Monday, May 16, 2016

Hillary's Mouthpieces

I'd been thinking this for some time. Hillary is not Barack Obama as an orator or campaigner, but she has Obama to orate and campaign for her. She also has her husband and Joe Biden and Michelle Obama and whomever her VEEP is and maybe even Al Gore and many others. Who does Trump have for campaign surrogates? We could only hope that Bush or Cheney were out there.

It strikes me that when Hillary Rodham Clinton becomes the presumptive Democratic presidential nominee, she will go into the general election with a murderer's row of campaign surrogates–all of whom seem uniquely suited specifically to torment He, Trump.

I knew Trump had been calling Liz Warren "goofy." Yeah, that's kinda weird. Didn't know she had been throwing a tweet-storm back at him, tho. Really like this one.

"There's more enthusiasm for @realDonaldTrump among leaders of the KKK than leaders of the political party he now controls."

And you seem to have a number of columnists on the Right who are likely to sit this election out. At least it looks that way at the moment.  

Inspiring leaders are often those who identify with the weak. They may develop this trait by rising from poverty themselves, as Abraham Lincoln did. Or they may have had their capacity for empathy expanded by suffering, such as Franklin Roosevelt’s struggle with polio. In American history, inspiring leadership has often been informed by religion, which (at its best) universalizes our empathy.

This is the main reason that some of us cannot simply lump it and reluctantly lend our support to Trump. The Republican Party is not engaged in a policy argument; it is debating the purpose of politics. For some Trump opponents, the justice of a political system is determined by its treatment of the vulnerable and weak. In the Catholic tradition, this is called “solidarity.” Whatever you call it, this commitment is inconsistent with a type of politics that beats up on the vulnerable and weak — say, undocumented workers, or Muslims — for political gain.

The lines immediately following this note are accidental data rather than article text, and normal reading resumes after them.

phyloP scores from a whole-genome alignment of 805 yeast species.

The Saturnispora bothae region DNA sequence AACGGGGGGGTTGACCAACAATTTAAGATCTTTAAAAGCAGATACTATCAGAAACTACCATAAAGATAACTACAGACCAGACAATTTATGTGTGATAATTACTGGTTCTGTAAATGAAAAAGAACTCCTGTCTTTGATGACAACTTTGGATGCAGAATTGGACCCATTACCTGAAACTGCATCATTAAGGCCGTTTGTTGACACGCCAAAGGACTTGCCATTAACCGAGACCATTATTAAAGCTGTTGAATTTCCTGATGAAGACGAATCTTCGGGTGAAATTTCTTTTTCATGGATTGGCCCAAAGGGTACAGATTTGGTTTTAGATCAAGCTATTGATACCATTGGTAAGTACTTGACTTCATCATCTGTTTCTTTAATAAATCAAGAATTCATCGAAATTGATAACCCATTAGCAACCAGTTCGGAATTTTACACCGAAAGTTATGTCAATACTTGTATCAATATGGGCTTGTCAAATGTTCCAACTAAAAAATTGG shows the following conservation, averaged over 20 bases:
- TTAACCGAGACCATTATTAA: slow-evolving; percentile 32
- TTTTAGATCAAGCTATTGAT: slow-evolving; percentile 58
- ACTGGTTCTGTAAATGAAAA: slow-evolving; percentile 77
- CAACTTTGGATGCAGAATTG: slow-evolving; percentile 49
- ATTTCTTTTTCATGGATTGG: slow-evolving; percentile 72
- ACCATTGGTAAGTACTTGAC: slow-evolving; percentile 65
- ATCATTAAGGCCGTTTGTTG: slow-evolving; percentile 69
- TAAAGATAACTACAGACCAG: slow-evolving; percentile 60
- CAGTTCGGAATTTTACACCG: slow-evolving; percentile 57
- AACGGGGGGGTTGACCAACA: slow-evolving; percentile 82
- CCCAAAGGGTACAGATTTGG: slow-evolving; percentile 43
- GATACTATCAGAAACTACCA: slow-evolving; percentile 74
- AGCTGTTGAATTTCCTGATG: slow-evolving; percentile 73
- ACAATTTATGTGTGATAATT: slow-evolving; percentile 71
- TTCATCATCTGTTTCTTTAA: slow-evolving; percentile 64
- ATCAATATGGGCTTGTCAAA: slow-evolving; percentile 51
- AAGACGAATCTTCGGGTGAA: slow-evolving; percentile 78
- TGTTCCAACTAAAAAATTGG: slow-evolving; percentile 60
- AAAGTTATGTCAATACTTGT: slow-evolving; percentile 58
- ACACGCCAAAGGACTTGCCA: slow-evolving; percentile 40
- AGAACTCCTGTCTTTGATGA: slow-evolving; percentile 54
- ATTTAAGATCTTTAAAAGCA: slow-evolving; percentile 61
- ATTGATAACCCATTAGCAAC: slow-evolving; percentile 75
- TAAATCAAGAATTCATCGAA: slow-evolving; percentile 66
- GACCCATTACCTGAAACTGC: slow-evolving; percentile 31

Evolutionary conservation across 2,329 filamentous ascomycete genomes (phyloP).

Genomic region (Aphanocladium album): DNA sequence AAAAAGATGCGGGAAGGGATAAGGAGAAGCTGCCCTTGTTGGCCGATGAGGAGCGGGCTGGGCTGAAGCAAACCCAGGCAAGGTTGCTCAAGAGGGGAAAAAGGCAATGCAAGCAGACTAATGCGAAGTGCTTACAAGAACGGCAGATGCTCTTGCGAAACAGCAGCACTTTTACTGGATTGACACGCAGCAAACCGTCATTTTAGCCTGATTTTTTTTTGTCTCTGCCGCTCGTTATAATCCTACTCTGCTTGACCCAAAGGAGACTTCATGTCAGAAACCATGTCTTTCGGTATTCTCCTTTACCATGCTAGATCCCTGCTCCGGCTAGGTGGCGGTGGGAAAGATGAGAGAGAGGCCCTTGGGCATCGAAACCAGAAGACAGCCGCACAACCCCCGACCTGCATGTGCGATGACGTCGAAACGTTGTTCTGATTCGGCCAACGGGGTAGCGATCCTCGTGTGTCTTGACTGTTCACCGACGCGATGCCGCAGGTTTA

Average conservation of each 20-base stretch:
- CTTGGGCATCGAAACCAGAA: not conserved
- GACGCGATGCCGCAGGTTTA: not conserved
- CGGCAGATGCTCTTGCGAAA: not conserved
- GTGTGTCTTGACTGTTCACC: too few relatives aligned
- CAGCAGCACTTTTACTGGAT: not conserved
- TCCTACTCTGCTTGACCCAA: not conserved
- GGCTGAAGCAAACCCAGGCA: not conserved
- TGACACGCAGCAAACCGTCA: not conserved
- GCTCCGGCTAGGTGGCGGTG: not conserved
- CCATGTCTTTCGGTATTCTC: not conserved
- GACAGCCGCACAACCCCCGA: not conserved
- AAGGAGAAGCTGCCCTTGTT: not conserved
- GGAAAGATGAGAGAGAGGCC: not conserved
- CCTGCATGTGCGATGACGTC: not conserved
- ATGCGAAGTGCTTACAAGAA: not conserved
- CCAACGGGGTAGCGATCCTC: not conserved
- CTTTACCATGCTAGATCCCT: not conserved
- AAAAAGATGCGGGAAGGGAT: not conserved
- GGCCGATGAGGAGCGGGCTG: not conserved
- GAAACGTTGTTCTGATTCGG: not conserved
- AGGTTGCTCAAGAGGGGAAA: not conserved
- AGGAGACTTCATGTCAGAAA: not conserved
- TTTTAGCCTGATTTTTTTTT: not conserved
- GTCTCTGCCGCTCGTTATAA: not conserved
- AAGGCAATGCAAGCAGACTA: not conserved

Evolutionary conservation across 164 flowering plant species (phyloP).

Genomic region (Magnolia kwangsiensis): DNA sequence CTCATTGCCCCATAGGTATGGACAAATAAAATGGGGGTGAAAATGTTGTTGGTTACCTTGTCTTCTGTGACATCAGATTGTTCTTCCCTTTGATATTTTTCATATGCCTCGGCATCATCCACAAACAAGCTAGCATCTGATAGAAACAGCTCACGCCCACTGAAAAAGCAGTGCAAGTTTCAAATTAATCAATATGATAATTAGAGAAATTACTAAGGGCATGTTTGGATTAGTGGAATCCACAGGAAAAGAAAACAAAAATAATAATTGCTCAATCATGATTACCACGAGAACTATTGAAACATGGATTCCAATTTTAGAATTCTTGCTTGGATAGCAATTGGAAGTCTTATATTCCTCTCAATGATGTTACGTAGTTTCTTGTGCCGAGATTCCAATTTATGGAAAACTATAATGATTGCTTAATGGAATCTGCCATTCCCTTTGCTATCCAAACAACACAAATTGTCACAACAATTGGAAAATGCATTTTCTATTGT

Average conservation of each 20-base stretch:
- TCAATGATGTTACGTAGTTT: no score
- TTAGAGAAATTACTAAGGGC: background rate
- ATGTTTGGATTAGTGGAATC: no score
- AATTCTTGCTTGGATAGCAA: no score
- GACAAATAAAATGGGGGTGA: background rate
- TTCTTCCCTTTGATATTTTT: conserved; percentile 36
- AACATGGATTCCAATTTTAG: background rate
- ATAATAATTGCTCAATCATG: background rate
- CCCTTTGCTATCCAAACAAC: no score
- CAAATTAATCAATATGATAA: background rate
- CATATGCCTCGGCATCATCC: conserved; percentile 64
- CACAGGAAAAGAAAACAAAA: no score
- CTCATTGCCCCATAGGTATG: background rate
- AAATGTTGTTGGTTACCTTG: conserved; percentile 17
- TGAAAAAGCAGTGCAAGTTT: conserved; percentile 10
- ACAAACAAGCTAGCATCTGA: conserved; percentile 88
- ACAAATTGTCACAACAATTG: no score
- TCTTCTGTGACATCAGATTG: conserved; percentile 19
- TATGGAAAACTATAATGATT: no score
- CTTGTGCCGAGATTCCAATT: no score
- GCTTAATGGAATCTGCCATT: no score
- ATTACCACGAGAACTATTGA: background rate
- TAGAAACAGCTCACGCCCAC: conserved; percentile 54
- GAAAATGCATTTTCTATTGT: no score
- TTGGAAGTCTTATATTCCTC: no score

A win or a loss by Trump and it's going to be interesting to see what becomes of the GOP after this election. 

 Make no mistake. Those who support Trump, no matter how reluctantly, have crossed a moral boundary. They are standing with a leader who encourages prejudice and despises the weak. They are aiding the transformation of a party formed by Lincoln’s blazing vision of equality into a party of white resentment. Those who find this one of the normal, everyday compromises of politics have truly lost their way.

This is not even to mention Trump’s pledge to limit press freedom, or his malicious birtherism, or his dangerous vaccine skepticism, or his economic plans that would bring global recession, or his lack of relevant qualifications, or his temperament of brooding and bragging, egotism and self-pity, or his promise to emancipate the world from American leadership, or his accusation that Ted Cruz’s father was somehow involved with Lee Harvey Freaking Oswald.

Some are trying their best to act as though all this were normal. But we are seeing, in the words of G.K. Chesterton, “lunacy dancing in high places.” None of this requires a vote for Hillary Clinton. But it forbids a vote for Donald Trump.

Well said, Michael Gerson, even if you don't voter for Hillary.

It looks like Herr Donald is going to be a lonely on the campaign trail.

On Capitol Hill, it's clear members would rather not talk Trump. They try hard not to echo his name and grow irritated with reporters asking repeated questions about what he means for the party and for their races.

"I don't know," said Sen. John McCain (R-AZ) of what Trump would have to do to be a better ally to senators. "Mr. Trump will say what he wants to say."

Even major Republican fundraisers are showing signs they will try to ignore Trump and instead focus on saving the Senate. The Koch brothers have indicated they'll invest heavily in preserving the GOP's Senate majority, but may chose to stay on the sidelines of the presidential race all together.

He better be a billionaire.

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